Later dynasties too followed the custom of commissioning images for worship. Seeing these deities in temples and in grand processions evokes a certain feeling, which one cannot expect to have as one browses through a gallery or a museum. It is like walking past a huge canvas of the Virgin Mary and the infant Christ in muted colours by Titian in the National Gallery, rather than be drawn to it in a candle-lit cathedral in Florence. The sacred, perceived as “art” has its own limitations!In fact it is this perception of the sacred icon as a piece of art which finds its way into the vaults of private collectors that is worrisome. It brings into sharp focus the persistent plundering of bronzes from our temples. When will it stop?!
It was the connoisseurs, and art historians, both Indian and foreign who brought our bronzes into focus as great works of art. While Ananda Coomaraswami strived to explain the mysticism of the dance of Shiva, others like C. Sivaramamurthi went into ecstasy about the images themselves. Elaborate analysis and detailed descriptions about these ‘objets d'art' by a series of art historians obviously kindled the greed of collectors. A market value was thus created by vested interests. Take the case of the millionaire-collector Norton Simon paying a million dollars for the stolen Sivapuram Nataraja. How he returned it to us after a prolonged legal battle is a story by itself! Over time some collectors bequeathed their ‘stolen', but paid for collections to museums. Others, to this day, have them hidden in vaults. Aiding and abetting the “collectors” were a range of people – from the sophisticated “brown sahibs” of India, to the wily dealers of Bombay, right down to the uneducated priests of unguarded old temples and local petty thieves! One can easily add to this list a host of others who were careless, insensitive, and downright corrupt.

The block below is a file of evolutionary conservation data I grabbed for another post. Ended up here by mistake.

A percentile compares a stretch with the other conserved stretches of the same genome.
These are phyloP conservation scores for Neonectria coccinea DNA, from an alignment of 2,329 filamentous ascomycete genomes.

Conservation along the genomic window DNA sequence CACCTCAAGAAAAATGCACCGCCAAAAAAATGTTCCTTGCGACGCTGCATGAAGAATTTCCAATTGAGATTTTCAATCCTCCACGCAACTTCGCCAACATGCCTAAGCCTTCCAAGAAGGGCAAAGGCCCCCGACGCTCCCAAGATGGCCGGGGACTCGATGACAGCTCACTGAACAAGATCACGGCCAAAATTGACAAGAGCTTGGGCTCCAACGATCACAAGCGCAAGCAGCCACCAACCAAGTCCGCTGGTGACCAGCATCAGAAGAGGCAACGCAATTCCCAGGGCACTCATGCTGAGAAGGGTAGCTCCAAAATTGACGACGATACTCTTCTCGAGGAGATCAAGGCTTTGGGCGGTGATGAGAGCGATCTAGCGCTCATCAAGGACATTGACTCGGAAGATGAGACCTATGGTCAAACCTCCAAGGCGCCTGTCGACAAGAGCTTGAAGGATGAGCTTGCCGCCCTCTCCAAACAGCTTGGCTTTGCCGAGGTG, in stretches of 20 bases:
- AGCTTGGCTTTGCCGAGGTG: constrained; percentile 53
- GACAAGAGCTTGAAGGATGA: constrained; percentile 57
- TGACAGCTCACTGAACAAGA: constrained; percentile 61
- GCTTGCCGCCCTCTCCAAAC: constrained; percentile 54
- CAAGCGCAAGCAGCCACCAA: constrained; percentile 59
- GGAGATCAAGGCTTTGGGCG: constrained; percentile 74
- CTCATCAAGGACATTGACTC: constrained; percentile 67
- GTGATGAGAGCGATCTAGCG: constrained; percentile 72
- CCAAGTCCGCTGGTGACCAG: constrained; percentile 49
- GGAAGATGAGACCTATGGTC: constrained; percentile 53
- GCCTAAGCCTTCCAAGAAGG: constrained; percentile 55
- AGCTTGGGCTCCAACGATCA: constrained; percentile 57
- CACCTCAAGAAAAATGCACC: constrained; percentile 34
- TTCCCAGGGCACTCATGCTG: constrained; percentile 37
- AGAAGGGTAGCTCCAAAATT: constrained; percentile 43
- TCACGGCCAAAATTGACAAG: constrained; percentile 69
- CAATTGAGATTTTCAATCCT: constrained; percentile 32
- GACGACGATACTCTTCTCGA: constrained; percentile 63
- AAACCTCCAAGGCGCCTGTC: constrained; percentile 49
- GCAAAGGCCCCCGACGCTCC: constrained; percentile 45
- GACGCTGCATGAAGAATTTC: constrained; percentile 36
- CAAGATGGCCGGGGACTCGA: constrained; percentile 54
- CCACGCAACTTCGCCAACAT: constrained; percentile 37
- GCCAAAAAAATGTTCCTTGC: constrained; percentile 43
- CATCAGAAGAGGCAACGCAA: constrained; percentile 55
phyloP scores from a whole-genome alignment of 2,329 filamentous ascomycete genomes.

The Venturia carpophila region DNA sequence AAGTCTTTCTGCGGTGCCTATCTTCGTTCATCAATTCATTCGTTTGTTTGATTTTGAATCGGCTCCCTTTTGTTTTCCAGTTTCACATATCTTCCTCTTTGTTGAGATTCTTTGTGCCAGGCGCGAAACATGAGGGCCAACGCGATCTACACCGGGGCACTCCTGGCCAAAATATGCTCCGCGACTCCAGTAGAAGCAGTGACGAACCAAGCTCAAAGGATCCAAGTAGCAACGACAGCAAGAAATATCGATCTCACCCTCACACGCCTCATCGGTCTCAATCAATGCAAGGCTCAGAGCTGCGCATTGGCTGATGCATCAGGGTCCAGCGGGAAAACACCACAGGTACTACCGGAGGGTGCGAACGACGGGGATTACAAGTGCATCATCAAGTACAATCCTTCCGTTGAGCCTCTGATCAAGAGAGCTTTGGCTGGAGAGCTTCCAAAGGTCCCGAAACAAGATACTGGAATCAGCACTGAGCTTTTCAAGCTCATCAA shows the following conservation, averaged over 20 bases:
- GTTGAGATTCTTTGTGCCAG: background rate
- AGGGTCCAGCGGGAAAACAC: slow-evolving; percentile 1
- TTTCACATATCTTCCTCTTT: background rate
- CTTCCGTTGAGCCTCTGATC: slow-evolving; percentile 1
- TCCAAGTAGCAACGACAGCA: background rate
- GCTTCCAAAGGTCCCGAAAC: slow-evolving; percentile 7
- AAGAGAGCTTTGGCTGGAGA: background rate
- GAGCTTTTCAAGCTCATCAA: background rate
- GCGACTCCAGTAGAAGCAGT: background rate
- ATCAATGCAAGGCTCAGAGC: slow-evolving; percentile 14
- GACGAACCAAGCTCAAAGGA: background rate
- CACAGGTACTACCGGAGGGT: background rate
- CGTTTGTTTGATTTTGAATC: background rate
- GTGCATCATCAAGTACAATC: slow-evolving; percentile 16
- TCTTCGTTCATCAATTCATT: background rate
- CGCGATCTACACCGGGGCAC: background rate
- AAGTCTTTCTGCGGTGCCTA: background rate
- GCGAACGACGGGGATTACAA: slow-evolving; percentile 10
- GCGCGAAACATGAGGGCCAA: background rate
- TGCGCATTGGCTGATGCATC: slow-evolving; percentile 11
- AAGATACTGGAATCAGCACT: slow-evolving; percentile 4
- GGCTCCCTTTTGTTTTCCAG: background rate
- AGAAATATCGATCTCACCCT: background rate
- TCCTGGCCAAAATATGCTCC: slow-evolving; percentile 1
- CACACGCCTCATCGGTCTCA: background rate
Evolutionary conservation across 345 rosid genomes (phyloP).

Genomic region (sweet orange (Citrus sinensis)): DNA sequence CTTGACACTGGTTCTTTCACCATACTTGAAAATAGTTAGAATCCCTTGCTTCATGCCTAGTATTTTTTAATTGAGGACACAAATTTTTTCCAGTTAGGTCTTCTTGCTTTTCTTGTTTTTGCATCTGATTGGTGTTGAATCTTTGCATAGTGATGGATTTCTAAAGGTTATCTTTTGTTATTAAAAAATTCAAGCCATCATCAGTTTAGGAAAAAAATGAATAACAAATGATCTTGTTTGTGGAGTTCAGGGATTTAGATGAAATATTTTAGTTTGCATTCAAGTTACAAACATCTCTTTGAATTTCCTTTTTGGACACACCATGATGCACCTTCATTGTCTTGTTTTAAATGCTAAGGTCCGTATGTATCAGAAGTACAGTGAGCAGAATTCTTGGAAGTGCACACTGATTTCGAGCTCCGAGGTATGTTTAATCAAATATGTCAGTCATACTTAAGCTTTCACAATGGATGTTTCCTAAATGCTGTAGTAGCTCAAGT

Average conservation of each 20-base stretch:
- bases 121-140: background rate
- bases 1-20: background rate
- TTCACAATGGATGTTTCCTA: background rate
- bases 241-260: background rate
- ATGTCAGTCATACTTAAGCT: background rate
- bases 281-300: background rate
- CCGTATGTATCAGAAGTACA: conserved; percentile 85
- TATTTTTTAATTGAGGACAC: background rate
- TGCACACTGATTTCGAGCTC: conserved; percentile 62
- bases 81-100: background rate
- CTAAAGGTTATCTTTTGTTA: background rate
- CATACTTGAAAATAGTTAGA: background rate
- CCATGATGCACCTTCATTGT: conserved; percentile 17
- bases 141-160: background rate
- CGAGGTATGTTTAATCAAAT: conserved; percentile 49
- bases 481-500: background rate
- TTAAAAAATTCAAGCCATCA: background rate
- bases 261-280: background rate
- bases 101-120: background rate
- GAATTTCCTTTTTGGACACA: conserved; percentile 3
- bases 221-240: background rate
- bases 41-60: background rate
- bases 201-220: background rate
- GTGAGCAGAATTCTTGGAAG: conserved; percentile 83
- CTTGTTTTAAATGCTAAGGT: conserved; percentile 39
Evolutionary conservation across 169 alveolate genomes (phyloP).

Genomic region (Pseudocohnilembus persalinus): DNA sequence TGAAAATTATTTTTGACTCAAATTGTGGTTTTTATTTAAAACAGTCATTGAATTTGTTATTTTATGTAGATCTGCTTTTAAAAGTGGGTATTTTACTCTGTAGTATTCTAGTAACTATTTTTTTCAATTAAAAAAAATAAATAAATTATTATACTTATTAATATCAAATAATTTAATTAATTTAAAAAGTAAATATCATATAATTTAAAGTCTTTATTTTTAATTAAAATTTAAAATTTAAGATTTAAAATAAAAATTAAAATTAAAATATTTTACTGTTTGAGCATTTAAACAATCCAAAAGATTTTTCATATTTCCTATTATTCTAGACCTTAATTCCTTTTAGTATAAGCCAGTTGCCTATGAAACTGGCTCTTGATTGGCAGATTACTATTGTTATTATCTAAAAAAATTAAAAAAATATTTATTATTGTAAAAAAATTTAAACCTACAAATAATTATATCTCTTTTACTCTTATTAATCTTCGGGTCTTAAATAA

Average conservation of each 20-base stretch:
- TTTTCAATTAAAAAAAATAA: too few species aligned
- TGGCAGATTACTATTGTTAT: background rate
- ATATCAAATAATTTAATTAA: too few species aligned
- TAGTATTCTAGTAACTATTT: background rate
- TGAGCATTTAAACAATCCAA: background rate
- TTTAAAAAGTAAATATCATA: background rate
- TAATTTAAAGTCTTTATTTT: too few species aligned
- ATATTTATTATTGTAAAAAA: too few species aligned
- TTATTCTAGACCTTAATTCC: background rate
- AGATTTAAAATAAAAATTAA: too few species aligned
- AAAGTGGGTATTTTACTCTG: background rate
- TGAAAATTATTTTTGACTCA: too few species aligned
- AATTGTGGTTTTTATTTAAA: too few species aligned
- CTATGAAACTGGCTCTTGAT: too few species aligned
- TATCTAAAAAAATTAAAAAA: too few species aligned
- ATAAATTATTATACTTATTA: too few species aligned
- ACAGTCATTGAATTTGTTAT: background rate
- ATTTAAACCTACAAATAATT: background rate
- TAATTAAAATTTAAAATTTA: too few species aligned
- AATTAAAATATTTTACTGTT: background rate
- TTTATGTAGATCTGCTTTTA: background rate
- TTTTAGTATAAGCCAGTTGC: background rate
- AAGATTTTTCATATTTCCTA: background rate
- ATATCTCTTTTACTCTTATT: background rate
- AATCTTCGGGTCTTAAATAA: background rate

The sanctity of our religious heritage has not been fully understood by our own people. Is it not time to educate them about what they should care for, with pride of possession? Perhaps history itself will teach us some valuable lessons. The Chola dynasty patronized a system of village assemblies called urs,sabhas or nagarams. They were merchant settlements whose administration was carried out by elected members who were efficient, with integrity of character, and educational qualifications.
Chola epigraphs tell us that restricting the period of service to nine years ensured continuity, stability and also sufficient opportunity for public service. Vigilant and careful administration of public property, especially temples and their endowments was thus guaranteed.
In the present context perhaps Chola-style administration is not possible. National trusts like INTACH should spread their wings to include small temple towns, and villages where the people should be taught to conserve their heritage. With technology at our disposal, should we not start archiving forensic digital images of our bronzes, wherever they are? The UNESCO would certainly be interested in helping such a world-heritage project. Do not our sacred bronze icons deserve the kind of care and protection they enjoyed a thousand years ago? Their beauty is profound, their antiquity is sacred. They are our treasures to guard and enjoy forever.
The writer is a Bharatanatyam dancer and an art historian.